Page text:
Pet Matters: The importance of vaccinating, spaying and neutering your pets

I’m Jeanine Bishop, executive director of Alpine Humane Society and the head of the Far West Texas Rescue Coalition. I live in Fort Davis with seven rescue dogs. In this standing column, I’ll share helpful information about life with pets in the Big Bend Region.

The Far West Texas Rescue Coalition is a group of a dozen rescue groups and shelters in a five-county area. We are all working together to help area pets and their owners. Two main focus areas are spaying and neutering all pets, and promoting the importance of vaccines for dogs and cats.

Recently, a friend found a stray puppy, probably a few months old. The couple was not looking for a dog but quickly fell in love with Jet. They got him neutered and vaccinated in August at one of our pop-up clinics within days of bringing him into their home. They did everything right, but Jet became ill last week and quickly died of Parvo, an entirely preventable illness that is very difficult to cure. 

What went wrong? Jet should have been vaccinated, beginning at age six weeks. It’s essential that vaccines are boosted every two to three weeks and that during this time, they are not outdoors.

It was already too late when Jet’s new owners did the right thing. Unfortunately, there was nothing they could do. It is likely that Jet’s original owners, like so many in our area, failed to vaccinate him on the recommended schedule. Parvo is a potentially fatal disease. The survival rate of dogs treated by a veterinarian is 68 to 92%.

There is no cure for Parvo. A vet can only offer supportive care throughout the illness, treating symptoms such as vomiting, diarrhea and dehydration, and ensuring that a puppy gets adequate nutrition. Serious viruses like Parvo weaken a puppy’s immune system and lower their white blood cell count, reducing their ability to fight off secondary bacterial infections. 

Public areas such as parks, dog parks, animal clinics, etc., should be avoided with puppies until they are five months old. The common phrase is “NO PAWS ON THE GROUND.” Owners should prevent pups from being on the ground outside, including in private backyards because pathogens like Parvo live in the soil for years.

The first important vaccine for puppies is DAPPv – Commonly called the “Distemper Shot.” This combination vaccine protects against five diseases: canine distemper, adenovirus, hepatitis, parainfluenza and parvovirus. Deworming with Strongid is also recommended at six weeks.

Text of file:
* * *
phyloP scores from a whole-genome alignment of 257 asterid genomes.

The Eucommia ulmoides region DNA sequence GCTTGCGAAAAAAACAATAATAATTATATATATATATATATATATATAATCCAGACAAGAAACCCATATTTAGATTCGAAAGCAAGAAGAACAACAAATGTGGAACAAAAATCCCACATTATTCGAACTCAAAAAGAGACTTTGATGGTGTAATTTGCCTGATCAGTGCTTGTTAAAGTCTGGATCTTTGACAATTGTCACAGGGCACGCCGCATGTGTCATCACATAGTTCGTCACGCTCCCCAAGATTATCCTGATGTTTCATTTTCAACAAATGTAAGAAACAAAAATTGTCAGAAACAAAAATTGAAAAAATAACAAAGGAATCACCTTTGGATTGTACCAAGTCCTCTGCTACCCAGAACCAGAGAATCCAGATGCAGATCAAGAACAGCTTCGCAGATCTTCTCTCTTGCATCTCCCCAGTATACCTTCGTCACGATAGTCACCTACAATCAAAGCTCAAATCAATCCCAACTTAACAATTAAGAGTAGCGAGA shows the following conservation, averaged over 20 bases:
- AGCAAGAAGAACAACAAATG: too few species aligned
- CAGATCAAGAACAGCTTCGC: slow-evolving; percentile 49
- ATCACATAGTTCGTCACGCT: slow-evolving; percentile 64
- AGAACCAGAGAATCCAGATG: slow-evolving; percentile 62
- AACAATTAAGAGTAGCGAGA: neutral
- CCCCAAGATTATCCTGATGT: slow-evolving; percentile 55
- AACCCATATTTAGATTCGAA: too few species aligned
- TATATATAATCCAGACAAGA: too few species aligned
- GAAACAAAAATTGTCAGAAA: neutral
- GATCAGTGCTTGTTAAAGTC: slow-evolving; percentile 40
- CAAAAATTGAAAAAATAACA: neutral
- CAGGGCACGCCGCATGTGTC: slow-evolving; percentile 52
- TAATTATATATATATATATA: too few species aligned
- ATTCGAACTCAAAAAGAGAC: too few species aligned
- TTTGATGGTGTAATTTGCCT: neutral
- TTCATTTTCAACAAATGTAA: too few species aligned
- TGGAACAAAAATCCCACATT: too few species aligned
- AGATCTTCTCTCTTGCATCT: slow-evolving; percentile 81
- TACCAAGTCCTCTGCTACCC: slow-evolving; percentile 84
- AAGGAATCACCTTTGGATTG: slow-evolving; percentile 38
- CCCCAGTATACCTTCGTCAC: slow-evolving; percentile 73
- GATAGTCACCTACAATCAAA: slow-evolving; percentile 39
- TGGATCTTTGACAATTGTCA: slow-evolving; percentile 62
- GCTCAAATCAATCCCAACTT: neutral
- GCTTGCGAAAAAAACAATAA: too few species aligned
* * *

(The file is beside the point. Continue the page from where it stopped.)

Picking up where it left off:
The next rounds of vaccines will boost the DAPPv shot and include one for Bordatella (kennel cough). A Rabies vaccine will be added at 12 weeks. At this point, it is also recommended to add the DHPP vaccine for distemper, adenovirus [hepatitis], parainfluenza, and parvovirus), influenza, Leptospirosis, Bordetella, Lyme disease as recommended by your veterinarian. Annual boosters are needed for the DHPP and Rabies vaccines.

Puppies who stay with their mother and litter mates until ten weeks of age get the healthiest start in life. They also learn essential lessons from their mother and siblings that make them successful throughout life. Puppies who are taken away from their mother early — before eight weeks but especially before six weeks — are more prone to:

  • Separation anxiety, fear and nervousness
  • Excessive barking
  • Food/toy guarding and aggression
  • House training issues
  • Destructiveness   

After vaccines, the next important step is spaying or neutering your puppy. While the traditional age is six to nine months, healthy puppies as young as eight weeks old can be spayed or neutered. A female puppy will live a longer, healthier life if spayed and will avoid uterine infections and have a decreased incidence of breast tumors, which are malignant or cancerous in about 50% of dogs. Spaying her before her first heat offers the best protection from these diseases. Neutering your male dog prevents testicular cancer and some prostate problems.

There are also behavioral benefits, particularly with male dogs. Your male dog will be less likely to roam away from home, avoiding injury in traffic and fights with other animals. Unneutered dogs are more likely to mark their territory by spraying urine in the house. Some aggression problems may also be avoided by early neutering. Spaying or neutering will not cause your pet to become overweight. Lack of exercise and overfeeding will cause your pet to pack on the extra pounds — not neutering. 

All of this may sound like a lot for a new pet owner. But, once a puppy is adopted, the most important thing a pet owner can do is establish a good relationship with a local veterinary clinic and follow their recommendations. Alpine Humane Society can assist with the costs of vaccines and spay/neuter services because the health and comfort of pets and the happiness of their owners matter. Details are available at www.AlpineHumaneSociety.org.


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